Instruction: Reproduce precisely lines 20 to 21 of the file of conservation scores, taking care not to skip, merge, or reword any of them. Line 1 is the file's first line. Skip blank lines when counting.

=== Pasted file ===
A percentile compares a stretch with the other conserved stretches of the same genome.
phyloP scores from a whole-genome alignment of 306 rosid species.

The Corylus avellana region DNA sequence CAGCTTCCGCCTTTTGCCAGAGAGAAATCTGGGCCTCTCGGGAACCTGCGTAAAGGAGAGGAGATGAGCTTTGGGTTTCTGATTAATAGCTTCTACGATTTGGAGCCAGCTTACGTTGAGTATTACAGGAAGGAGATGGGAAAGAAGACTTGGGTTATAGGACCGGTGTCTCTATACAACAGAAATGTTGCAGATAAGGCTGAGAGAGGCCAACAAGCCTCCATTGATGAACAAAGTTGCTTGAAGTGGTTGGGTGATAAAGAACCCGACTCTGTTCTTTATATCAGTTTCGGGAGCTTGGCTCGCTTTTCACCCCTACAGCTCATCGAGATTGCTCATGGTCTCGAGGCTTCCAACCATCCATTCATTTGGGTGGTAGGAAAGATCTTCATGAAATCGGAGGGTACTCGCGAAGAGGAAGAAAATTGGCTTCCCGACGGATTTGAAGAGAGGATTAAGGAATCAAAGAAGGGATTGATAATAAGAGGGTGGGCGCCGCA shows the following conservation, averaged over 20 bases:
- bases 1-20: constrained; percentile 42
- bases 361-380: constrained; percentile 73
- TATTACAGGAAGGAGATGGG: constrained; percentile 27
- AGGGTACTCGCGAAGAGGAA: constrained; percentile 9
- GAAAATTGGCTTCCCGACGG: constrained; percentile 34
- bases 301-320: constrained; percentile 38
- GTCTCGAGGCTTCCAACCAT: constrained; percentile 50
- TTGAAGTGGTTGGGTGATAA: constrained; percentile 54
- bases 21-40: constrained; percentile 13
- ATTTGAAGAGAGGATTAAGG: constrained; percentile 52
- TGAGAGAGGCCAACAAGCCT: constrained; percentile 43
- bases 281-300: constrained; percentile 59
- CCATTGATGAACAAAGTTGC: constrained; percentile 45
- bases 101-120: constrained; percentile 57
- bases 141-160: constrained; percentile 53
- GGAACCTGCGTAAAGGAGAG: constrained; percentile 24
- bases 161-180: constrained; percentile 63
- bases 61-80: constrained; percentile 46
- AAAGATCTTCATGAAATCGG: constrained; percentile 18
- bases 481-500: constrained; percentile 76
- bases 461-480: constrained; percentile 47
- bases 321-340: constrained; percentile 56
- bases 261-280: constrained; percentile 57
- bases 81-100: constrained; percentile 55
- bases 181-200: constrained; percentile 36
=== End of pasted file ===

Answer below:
- bases 161-180: constrained; percentile 63
- bases 61-80: constrained; percentile 46